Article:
More than a third of UK workers have felt more stressed since lockdown restrictions eased earlier this year, with many saying they are not ready to return to work, a poll has found.
The survey of 2,000 people, conducted by Reassured, found 37 per cent of respondents reported higher levels of stress since coronavirus rules started to relax in July this year.
Similarly, 21 per cent reported that they were not ready to go back to ‘normal life’, including returning to the office.
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Ongoing uncertainty around the pandemic was one of the most commonly cited causes of concern, raised by 24 per cent of those polled, with many also worried about their own health (18 per cent), their finances (18 per cent) and commuting (11 per cent).
The survey found that more than one in 10 people (14 per cent) admitted that leaving the house was still distressing for them, with the same proportion saying it was something that left them feeling pressured and hassled.
Commenting on the findings, Kelly Feehan, services director at CABA, said that while it was normal to feel “short infrequent bursts” of stress at work, increasingly people are feeling stressed for extended periods of the day.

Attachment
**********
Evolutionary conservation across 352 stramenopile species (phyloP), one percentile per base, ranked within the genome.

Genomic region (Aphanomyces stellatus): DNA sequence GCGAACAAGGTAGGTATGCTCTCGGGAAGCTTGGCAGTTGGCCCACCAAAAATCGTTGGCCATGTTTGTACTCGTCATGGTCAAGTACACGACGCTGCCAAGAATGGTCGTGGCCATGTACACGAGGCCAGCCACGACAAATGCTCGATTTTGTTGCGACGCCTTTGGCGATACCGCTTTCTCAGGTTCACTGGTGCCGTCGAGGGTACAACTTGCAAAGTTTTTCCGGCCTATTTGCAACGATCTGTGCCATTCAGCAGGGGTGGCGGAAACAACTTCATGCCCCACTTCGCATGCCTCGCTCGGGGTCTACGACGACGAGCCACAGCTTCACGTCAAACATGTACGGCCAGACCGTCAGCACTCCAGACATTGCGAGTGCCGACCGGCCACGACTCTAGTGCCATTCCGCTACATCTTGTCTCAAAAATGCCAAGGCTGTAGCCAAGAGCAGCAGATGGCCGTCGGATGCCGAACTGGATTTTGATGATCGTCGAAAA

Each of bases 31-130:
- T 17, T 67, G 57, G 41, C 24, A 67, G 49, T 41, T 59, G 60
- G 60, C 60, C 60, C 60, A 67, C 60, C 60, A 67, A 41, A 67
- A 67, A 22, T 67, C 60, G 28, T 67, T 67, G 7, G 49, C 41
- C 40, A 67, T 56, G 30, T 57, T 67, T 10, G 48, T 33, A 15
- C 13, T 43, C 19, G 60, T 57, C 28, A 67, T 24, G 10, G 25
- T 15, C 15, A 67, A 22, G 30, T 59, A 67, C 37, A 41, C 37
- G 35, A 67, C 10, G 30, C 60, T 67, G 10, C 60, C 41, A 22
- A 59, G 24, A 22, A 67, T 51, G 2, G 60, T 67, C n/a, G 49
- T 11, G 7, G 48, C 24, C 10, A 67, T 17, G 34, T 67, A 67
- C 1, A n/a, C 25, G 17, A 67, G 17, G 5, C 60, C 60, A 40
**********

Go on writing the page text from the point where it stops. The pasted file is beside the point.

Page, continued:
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“For some, a degree of pressure can be motivating and can help cross items off the to-do list, but if these levels are excessive, we risk reaching a stress overload or even burnout, and that’s bad news for our health,” said Feehan, adding that too much stress can impair cognitive performance and contribute to high blood pressure and heart disease.
“So, while a certain amount of pressure and stress may be part and parcel of modern life, it’s important to keep an eye out for the early warning signs that things are getting too much,” said Feehan.
Steve Marshall, CEO of Reassured, added that despite the summer being largely free of coronavirus restrictions, the findings showed that “many across the UK are still dealing with high levels of stress”.
“The uncertainty surrounding the pandemic is still a major cause for concern, and those struggling the most are parents with young children, and adults aged 25 to 34,” Marshall said.